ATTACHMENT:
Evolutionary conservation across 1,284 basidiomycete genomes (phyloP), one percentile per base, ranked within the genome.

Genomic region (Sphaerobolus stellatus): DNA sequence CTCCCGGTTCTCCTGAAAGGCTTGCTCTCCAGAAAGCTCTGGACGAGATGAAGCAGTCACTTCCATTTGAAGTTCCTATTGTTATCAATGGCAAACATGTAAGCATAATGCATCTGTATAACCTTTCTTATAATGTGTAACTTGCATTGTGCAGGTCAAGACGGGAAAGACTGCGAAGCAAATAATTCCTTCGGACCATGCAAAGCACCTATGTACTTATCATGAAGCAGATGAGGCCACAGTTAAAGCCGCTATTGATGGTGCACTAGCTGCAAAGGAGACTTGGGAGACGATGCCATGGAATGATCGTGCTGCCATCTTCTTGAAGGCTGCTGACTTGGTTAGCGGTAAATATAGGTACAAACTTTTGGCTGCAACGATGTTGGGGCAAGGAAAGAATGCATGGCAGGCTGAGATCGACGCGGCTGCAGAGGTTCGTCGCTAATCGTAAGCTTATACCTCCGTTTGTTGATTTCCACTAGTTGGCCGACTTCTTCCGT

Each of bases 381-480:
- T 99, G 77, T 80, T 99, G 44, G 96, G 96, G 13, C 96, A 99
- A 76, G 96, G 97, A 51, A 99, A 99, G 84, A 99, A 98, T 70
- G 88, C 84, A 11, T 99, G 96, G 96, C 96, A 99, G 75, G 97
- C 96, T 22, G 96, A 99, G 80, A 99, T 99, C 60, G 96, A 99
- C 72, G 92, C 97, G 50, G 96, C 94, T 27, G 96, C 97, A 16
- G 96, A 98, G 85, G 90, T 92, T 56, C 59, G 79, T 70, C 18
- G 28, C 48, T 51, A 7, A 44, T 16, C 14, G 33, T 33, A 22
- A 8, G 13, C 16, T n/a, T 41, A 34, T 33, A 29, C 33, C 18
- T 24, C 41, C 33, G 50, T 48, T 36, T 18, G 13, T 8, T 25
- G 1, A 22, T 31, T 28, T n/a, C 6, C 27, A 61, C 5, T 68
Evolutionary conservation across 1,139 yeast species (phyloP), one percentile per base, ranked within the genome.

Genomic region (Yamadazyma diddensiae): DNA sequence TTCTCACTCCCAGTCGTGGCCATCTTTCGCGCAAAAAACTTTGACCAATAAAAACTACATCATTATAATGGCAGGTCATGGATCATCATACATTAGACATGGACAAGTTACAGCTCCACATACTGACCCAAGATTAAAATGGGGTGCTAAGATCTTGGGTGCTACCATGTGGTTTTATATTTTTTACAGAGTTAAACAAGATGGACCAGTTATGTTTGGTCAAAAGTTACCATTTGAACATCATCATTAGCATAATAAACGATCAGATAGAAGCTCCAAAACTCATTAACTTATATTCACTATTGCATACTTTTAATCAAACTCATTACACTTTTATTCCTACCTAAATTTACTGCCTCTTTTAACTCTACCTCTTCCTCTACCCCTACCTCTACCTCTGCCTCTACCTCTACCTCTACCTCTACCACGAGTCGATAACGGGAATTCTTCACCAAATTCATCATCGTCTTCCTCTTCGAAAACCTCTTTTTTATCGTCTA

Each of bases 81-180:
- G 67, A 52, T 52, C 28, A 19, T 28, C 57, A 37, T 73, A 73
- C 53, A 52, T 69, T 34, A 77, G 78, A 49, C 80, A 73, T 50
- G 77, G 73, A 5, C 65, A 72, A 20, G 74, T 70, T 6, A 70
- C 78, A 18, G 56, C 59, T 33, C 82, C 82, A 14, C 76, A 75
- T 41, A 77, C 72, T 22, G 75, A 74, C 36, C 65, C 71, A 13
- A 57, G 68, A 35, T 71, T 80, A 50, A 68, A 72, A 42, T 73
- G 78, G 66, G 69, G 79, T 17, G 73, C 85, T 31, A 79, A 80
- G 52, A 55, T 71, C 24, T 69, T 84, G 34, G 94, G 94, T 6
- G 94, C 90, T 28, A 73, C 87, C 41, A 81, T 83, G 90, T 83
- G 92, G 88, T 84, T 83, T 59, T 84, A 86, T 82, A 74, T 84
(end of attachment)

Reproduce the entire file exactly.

Evolutionary conservation across 1,284 basidiomycete genomes (phyloP), one percentile per base, ranked within the genome.

Genomic region (Sphaerobolus stellatus): DNA sequence CTCCCGGTTCTCCTGAAAGGCTTGCTCTCCAGAAAGCTCTGGACGAGATGAAGCAGTCACTTCCATTTGAAGTTCCTATTGTTATCAATGGCAAACATGTAAGCATAATGCATCTGTATAACCTTTCTTATAATGTGTAACTTGCATTGTGCAGGTCAAGACGGGAAAGACTGCGAAGCAAATAATTCCTTCGGACCATGCAAAGCACCTATGTACTTATCATGAAGCAGATGAGGCCACAGTTAAAGCCGCTATTGATGGTGCACTAGCTGCAAAGGAGACTTGGGAGACGATGCCATGGAATGATCGTGCTGCCATCTTCTTGAAGGCTGCTGACTTGGTTAGCGGTAAATATAGGTACAAACTTTTGGCTGCAACGATGTTGGGGCAAGGAAAGAATGCATGGCAGGCTGAGATCGACGCGGCTGCAGAGGTTCGTCGCTAATCGTAAGCTTATACCTCCGTTTGTTGATTTCCACTAGTTGGCCGACTTCTTCCGT

Each of bases 381-480:
- T 99, G 77, T 80, T 99, G 44, G 96, G 96, G 13, C 96, A 99
- A 76, G 96, G 97, A 51, A 99, A 99, G 84, A 99, A 98, T 70
- G 88, C 84, A 11, T 99, G 96, G 96, C 96, A 99, G 75, G 97
- C 96, T 22, G 96, A 99, G 80, A 99, T 99, C 60, G 96, A 99
- C 72, G 92, C 97, G 50, G 96, C 94, T 27, G 96, C 97, A 16
- G 96, A 98, G 85, G 90, T 92, T 56, C 59, G 79, T 70, C 18
- G 28, C 48, T 51, A 7, A 44, T 16, C 14, G 33, T 33, A 22
- A 8, G 13, C 16, T n/a, T 41, A 34, T 33, A 29, C 33, C 18
- T 24, C 41, C 33, G 50, T 48, T 36, T 18, G 13, T 8, T 25
- G 1, A 22, T 31, T 28, T n/a, C 6, C 27, A 61, C 5, T 68
Evolutionary conservation across 1,139 yeast species (phyloP), one percentile per base, ranked within the genome.

Genomic region (Yamadazyma diddensiae): DNA sequence TTCTCACTCCCAGTCGTGGCCATCTTTCGCGCAAAAAACTTTGACCAATAAAAACTACATCATTATAATGGCAGGTCATGGATCATCATACATTAGACATGGACAAGTTACAGCTCCACATACTGACCCAAGATTAAAATGGGGTGCTAAGATCTTGGGTGCTACCATGTGGTTTTATATTTTTTACAGAGTTAAACAAGATGGACCAGTTATGTTTGGTCAAAAGTTACCATTTGAACATCATCATTAGCATAATAAACGATCAGATAGAAGCTCCAAAACTCATTAACTTATATTCACTATTGCATACTTTTAATCAAACTCATTACACTTTTATTCCTACCTAAATTTACTGCCTCTTTTAACTCTACCTCTTCCTCTACCCCTACCTCTACCTCTGCCTCTACCTCTACCTCTACCTCTACCACGAGTCGATAACGGGAATTCTTCACCAAATTCATCATCGTCTTCCTCTTCGAAAACCTCTTTTTTATCGTCTA

Each of bases 81-180:
- G 67, A 52, T 52, C 28, A 19, T 28, C 57, A 37, T 73, A 73
- C 53, A 52, T 69, T 34, A 77, G 78, A 49, C 80, A 73, T 50
- G 77, G 73, A 5, C 65, A 72, A 20, G 74, T 70, T 6, A 70
- C 78, A 18, G 56, C 59, T 33, C 82, C 82, A 14, C 76, A 75
- T 41, A 77, C 72, T 22, G 75, A 74, C 36, C 65, C 71, A 13
- A 57, G 68, A 35, T 71, T 80, A 50, A 68, A 72, A 42, T 73
- G 78, G 66, G 69, G 79, T 17, G 73, C 85, T 31, A 79, A 80
- G 52, A 55, T 71, C 24, T 69, T 84, G 34, G 94, G 94, T 6
- G 94, C 90, T 28, A 73, C 87, C 41, A 81, T 83, G 90, T 83
- G 92, G 88, T 84, T 83, T 59, T 84, A 86, T 82, A 74, T 84